The release of memorandums prepared by Bush administration lawyers on how–not if, but how–to torture prisoners confronts Congress with the sort of constitutional challenge its risk-averse members have a penchant for ducking. Over the past thirty-five years, the branch of government best positioned to curb abuses of executive power has repeatedly skipped opportunities to check and balance an increasingly imperial presidency. Just one month after Richard Nixon resigned in disgrace, when President Gerald Ford pardoned his predecessor, Senate majority leader Mike Mansfield and several members of the House Judiciary Committee suggested that the impeachment process could be reopened. But House Democratic leaders, fearing that the move would harm the party’s 1974 electoral prospects, stymied the initiative. California Congressman John Moss, a champion of open government, later complained, “The House should have completed its impeachment action. We were less than we should have been.”
On the matter of presidential accountability, the House has been less than it should be ever since. The chamber that refused to hold Ronald Reagan, George H.W. Bush and their henchmen to account for Iran/Contra abuses–and that took impeachment “off the table” even after revelations that George W. Bush and Dick Cheney had committed acts that former White House legal counsel John Dean identified as “worse than Watergate”–has remained a bystander as successive presidents have engaged in ever more sinister abuses of authority.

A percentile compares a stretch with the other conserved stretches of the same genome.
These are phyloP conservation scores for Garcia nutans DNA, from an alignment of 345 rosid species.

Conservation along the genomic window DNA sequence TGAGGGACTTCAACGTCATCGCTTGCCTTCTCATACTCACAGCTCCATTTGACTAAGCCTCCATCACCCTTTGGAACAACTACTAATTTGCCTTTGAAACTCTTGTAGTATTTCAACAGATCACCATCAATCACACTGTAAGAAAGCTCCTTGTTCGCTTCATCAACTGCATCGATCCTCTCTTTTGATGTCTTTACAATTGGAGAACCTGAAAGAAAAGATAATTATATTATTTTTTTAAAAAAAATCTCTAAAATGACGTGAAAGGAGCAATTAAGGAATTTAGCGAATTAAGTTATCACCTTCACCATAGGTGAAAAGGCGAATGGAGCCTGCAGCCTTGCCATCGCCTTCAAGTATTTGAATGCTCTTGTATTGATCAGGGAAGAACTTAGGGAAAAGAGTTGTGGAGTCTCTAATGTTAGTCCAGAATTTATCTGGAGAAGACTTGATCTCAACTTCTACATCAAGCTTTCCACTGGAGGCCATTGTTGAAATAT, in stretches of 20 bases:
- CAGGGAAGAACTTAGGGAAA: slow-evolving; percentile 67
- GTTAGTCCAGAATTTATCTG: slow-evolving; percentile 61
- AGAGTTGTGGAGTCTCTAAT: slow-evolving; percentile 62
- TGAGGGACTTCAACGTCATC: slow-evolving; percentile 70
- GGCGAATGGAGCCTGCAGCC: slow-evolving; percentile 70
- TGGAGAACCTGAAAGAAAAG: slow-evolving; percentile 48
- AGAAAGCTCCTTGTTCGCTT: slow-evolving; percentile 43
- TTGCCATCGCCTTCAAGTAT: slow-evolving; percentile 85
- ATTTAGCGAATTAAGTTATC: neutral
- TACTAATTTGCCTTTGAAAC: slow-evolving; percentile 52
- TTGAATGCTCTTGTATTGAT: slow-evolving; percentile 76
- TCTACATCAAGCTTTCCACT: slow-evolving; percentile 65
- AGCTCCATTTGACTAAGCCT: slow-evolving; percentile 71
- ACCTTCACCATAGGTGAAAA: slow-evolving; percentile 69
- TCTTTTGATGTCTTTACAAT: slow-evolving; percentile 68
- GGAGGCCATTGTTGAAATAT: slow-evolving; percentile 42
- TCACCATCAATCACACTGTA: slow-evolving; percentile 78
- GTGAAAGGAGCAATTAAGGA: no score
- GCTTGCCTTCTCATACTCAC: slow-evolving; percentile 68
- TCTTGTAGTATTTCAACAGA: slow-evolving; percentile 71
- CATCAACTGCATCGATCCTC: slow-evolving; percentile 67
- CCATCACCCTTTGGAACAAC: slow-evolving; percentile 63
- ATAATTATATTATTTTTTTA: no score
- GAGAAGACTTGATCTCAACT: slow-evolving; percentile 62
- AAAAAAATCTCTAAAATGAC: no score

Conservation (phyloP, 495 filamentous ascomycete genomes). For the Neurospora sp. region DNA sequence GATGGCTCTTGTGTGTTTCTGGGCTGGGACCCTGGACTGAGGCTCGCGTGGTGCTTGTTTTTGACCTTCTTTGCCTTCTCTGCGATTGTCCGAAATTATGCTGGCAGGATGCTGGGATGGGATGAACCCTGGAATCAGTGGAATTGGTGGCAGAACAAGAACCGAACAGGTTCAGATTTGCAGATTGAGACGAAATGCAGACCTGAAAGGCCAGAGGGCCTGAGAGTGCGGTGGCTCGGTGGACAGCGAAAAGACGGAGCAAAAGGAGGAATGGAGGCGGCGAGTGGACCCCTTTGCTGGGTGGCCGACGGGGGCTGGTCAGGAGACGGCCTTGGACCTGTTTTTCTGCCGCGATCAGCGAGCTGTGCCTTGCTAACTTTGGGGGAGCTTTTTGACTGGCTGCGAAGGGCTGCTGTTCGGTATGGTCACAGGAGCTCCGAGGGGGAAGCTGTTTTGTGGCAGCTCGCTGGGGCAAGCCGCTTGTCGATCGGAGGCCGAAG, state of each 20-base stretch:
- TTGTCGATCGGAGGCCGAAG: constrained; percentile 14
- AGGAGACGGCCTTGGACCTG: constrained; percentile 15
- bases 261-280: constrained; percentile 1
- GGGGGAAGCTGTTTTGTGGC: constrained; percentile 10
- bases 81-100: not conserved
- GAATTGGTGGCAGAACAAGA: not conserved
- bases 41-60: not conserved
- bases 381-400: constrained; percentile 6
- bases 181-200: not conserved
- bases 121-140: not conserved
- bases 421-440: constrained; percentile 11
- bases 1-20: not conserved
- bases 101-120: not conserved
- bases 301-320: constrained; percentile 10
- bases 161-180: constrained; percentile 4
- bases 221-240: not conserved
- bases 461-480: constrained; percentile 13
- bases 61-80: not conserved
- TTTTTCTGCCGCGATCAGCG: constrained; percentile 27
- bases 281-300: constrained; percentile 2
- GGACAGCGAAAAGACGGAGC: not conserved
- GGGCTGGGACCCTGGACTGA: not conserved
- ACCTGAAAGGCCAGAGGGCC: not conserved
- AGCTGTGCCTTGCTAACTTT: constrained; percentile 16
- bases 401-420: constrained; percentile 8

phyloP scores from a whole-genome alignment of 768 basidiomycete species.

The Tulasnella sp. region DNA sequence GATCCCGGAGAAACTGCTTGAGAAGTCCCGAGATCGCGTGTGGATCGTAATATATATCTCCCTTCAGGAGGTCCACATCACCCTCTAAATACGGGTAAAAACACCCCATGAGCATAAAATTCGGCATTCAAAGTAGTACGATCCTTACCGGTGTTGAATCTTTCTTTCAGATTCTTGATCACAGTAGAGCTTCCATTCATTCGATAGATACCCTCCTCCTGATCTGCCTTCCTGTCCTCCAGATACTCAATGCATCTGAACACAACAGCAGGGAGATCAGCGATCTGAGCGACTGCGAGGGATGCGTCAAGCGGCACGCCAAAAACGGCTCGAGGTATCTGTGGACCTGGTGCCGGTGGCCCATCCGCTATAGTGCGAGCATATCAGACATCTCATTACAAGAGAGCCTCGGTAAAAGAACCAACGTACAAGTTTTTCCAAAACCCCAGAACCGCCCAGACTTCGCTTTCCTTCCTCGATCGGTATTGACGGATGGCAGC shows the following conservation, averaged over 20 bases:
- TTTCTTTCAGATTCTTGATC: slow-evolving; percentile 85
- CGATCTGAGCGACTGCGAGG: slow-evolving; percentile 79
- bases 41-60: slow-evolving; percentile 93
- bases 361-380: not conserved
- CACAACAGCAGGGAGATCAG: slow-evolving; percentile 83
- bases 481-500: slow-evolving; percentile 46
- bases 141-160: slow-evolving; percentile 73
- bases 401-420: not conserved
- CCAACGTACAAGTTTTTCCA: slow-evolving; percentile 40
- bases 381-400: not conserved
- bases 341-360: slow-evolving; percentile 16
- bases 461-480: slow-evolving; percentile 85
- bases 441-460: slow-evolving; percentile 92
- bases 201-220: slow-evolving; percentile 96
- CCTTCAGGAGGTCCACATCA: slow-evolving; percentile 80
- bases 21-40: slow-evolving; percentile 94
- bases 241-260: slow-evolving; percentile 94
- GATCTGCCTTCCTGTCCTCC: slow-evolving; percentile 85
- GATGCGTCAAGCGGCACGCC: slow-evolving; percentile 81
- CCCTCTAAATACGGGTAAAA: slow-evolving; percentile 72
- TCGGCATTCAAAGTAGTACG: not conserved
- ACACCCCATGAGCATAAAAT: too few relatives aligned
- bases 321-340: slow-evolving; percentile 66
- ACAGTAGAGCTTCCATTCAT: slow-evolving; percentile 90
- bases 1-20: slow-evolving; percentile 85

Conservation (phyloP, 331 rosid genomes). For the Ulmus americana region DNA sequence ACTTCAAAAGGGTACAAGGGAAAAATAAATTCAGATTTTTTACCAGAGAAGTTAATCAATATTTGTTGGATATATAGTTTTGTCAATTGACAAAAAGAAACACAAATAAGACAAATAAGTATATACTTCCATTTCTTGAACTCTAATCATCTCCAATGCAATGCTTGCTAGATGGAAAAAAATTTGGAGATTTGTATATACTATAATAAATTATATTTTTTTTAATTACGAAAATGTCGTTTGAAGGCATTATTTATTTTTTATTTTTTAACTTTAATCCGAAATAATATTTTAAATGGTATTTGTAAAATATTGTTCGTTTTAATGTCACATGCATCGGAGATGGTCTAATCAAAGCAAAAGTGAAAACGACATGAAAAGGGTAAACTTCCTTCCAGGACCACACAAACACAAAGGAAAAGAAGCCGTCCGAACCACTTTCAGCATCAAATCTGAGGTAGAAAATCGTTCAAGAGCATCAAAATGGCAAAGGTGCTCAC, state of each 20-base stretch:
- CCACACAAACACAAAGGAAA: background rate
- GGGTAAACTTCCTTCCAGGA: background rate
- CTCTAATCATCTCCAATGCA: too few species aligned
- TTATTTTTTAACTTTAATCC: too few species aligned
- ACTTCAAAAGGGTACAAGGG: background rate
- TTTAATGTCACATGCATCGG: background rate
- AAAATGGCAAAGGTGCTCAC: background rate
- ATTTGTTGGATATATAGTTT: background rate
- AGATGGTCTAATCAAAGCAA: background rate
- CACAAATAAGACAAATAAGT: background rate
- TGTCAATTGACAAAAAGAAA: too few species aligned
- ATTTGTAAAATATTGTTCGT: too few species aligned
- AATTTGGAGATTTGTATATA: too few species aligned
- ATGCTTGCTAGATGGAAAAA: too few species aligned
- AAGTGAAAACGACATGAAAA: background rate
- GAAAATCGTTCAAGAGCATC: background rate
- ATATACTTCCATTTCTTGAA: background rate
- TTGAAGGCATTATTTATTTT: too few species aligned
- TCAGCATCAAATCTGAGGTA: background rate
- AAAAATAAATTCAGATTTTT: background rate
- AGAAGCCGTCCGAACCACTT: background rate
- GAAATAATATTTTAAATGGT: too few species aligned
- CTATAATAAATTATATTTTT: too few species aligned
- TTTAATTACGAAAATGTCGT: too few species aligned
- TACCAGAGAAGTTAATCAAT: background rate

Wisconsin Senator Russ Feingold, chair of the Senate Judiciary Committee’s Constitution subcommittee, who has long urged Congress to get more serious about checking and balancing executive excess, is now rightly arguing that evidence of the Bush administration’s complicity in torture must be addressed. “Horrible abuses were committed in the name of the American people, and we cannot look the other way or just ‘move on,'” he says. But Congress must also confront its own complicity: members must recognize that their repeated refusals to address abuses by sitting and former presidents have facilitated a breakdown in the constitutional order.
This recognition must be joined with Congressional action to remove those who sanctioned and promoted torture from positions of public trust and, if inquiries so conclude, to hold Bush, Cheney and their top aides to account. Going after Jay Bybee, the former assistant attorney general who wrote the most noxious memo–outlining schemes for waterboarding, sleep deprivation, slamming prisoners against walls and putting them in “confinement boxes” with insects–would be a swift and aggressive opening gambit. Bybee is now a judge in the Court of Appeals for the Ninth Circuit; he should be impeached by the House and removed from office by the Senate.